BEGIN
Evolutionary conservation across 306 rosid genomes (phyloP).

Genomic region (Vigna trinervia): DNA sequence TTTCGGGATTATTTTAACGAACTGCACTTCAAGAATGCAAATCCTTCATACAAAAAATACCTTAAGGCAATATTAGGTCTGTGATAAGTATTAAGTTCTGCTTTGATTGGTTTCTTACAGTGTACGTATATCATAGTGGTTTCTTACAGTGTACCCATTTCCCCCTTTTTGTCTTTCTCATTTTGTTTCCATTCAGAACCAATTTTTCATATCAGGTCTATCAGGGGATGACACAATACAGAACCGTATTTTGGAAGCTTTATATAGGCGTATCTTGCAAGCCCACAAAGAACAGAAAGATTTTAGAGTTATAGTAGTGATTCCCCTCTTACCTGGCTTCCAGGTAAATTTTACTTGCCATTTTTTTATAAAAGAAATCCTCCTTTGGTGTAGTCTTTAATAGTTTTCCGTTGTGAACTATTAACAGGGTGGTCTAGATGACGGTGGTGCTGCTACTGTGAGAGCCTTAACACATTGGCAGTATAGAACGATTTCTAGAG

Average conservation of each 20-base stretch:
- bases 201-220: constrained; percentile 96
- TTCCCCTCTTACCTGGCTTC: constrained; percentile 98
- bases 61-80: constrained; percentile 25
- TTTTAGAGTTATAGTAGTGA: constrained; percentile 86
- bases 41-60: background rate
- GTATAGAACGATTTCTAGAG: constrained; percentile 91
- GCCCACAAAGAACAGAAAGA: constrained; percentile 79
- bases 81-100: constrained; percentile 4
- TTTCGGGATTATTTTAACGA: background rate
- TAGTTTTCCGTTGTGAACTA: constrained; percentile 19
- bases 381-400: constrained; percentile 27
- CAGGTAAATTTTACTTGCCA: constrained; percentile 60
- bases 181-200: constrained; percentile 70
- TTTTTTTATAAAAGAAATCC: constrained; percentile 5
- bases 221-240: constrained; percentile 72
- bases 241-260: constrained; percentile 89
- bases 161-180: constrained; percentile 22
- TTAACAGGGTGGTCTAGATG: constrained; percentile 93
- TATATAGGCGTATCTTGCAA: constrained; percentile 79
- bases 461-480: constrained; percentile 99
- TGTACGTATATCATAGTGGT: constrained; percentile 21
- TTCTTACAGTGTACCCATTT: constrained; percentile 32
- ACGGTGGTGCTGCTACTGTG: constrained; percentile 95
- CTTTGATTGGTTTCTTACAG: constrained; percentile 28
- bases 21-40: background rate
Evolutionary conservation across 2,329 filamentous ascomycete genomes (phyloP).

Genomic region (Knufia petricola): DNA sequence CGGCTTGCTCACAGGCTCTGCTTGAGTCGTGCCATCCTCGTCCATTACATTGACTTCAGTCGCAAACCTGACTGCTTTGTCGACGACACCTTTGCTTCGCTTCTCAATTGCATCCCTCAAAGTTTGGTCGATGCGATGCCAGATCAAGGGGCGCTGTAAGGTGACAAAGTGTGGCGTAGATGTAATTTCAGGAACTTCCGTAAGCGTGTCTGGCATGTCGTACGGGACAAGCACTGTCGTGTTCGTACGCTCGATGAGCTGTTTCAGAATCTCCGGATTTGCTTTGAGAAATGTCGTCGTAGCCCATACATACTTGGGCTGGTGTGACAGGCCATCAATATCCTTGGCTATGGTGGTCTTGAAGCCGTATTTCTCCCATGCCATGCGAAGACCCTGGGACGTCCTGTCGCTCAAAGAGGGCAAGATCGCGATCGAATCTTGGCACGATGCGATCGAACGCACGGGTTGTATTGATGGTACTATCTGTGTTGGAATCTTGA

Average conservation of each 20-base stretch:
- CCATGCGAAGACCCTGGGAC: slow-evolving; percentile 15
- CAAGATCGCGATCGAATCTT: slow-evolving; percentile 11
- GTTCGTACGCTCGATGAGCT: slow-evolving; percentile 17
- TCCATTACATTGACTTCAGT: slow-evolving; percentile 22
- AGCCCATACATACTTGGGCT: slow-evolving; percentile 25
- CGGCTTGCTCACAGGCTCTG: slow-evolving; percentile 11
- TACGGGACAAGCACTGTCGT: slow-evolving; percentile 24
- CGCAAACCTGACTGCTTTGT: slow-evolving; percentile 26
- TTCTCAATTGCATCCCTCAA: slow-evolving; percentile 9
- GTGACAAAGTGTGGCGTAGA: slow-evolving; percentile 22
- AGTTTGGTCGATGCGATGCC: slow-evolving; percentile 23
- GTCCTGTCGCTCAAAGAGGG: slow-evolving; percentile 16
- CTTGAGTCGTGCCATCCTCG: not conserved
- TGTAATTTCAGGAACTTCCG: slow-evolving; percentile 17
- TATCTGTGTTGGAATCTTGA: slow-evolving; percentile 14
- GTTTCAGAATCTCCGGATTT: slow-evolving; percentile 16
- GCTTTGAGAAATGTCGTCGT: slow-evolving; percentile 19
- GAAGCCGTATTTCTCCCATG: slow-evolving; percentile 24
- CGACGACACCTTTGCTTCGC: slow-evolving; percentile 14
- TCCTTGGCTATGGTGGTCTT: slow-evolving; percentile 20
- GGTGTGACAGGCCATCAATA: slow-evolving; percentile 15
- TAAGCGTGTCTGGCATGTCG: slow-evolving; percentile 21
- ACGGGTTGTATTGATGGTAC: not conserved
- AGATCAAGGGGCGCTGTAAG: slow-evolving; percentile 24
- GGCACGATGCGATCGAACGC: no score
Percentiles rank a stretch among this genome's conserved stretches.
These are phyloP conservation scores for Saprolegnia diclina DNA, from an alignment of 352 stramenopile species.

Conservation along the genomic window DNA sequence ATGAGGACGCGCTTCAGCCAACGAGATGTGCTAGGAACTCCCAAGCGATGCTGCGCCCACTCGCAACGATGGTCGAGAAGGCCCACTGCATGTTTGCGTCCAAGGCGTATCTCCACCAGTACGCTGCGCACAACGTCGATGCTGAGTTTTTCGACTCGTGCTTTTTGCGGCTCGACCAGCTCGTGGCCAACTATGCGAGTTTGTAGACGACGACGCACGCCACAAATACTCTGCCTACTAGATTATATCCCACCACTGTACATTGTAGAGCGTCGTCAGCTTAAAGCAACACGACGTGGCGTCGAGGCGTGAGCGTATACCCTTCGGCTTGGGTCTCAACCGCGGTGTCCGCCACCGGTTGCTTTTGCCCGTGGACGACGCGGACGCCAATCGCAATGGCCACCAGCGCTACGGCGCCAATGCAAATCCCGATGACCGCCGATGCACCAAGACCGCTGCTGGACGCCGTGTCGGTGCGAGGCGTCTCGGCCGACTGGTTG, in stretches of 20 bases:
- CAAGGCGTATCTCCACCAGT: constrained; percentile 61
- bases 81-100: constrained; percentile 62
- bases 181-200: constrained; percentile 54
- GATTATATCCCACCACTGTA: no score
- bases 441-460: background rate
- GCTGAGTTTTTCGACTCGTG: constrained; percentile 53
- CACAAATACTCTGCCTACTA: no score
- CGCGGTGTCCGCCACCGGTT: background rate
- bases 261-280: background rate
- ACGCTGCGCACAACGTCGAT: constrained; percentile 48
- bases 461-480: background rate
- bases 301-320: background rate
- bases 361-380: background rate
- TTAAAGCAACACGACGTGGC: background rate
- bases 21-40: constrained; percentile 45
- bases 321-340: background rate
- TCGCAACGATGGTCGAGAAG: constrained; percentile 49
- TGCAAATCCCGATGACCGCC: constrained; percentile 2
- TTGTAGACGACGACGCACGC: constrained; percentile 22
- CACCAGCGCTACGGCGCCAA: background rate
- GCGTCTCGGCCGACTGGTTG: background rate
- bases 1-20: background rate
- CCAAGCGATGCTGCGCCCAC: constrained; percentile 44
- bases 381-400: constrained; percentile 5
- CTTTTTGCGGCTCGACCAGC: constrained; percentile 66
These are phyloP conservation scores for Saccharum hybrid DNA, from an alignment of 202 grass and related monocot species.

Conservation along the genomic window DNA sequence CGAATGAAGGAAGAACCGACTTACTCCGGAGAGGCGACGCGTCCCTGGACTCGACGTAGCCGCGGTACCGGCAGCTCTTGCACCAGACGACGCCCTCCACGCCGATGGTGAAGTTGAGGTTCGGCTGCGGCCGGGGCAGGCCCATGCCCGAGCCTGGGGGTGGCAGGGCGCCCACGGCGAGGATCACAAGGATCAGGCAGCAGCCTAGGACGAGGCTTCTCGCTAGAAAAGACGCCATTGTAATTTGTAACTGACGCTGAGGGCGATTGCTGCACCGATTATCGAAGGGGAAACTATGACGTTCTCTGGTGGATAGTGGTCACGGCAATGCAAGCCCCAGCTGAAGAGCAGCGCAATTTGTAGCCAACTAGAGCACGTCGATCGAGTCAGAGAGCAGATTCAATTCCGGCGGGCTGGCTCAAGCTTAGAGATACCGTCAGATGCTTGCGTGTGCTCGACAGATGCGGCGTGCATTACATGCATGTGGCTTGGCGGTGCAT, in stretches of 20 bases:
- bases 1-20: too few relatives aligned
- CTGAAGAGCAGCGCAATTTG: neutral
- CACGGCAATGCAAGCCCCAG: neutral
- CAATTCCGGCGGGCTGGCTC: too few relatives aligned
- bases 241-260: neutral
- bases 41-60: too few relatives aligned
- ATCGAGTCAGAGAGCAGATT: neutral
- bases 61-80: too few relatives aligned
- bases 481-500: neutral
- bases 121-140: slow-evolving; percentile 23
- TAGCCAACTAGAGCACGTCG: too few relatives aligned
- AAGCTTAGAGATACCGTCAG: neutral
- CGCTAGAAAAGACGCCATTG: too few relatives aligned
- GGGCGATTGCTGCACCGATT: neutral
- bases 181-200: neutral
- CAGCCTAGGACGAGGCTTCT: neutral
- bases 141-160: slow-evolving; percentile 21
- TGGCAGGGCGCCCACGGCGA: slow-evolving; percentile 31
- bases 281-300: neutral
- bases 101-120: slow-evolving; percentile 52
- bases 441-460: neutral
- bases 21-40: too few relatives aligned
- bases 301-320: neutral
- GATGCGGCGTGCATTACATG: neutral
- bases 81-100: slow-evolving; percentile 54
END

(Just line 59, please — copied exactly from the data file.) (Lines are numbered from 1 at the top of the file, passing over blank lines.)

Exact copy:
Conservation along the genomic window DNA sequence ATGAGGACGCGCTTCAGCCAACGAGATGTGCTAGGAACTCCCAAGCGATGCTGCGCCCACTCGCAACGATGGTCGAGAAGGCCCACTGCATGTTTGCGTCCAAGGCGTATCTCCACCAGTACGCTGCGCACAACGTCGATGCTGAGTTTTTCGACTCGTGCTTTTTGCGGCTCGACCAGCTCGTGGCCAACTATGCGAGTTTGTAGACGACGACGCACGCCACAAATACTCTGCCTACTAGATTATATCCCACCACTGTACATTGTAGAGCGTCGTCAGCTTAAAGCAACACGACGTGGCGTCGAGGCGTGAGCGTATACCCTTCGGCTTGGGTCTCAACCGCGGTGTCCGCCACCGGTTGCTTTTGCCCGTGGACGACGCGGACGCCAATCGCAATGGCCACCAGCGCTACGGCGCCAATGCAAATCCCGATGACCGCCGATGCACCAAGACCGCTGCTGGACGCCGTGTCGGTGCGAGGCGTCTCGGCCGACTGGTTG, in stretches of 20 bases: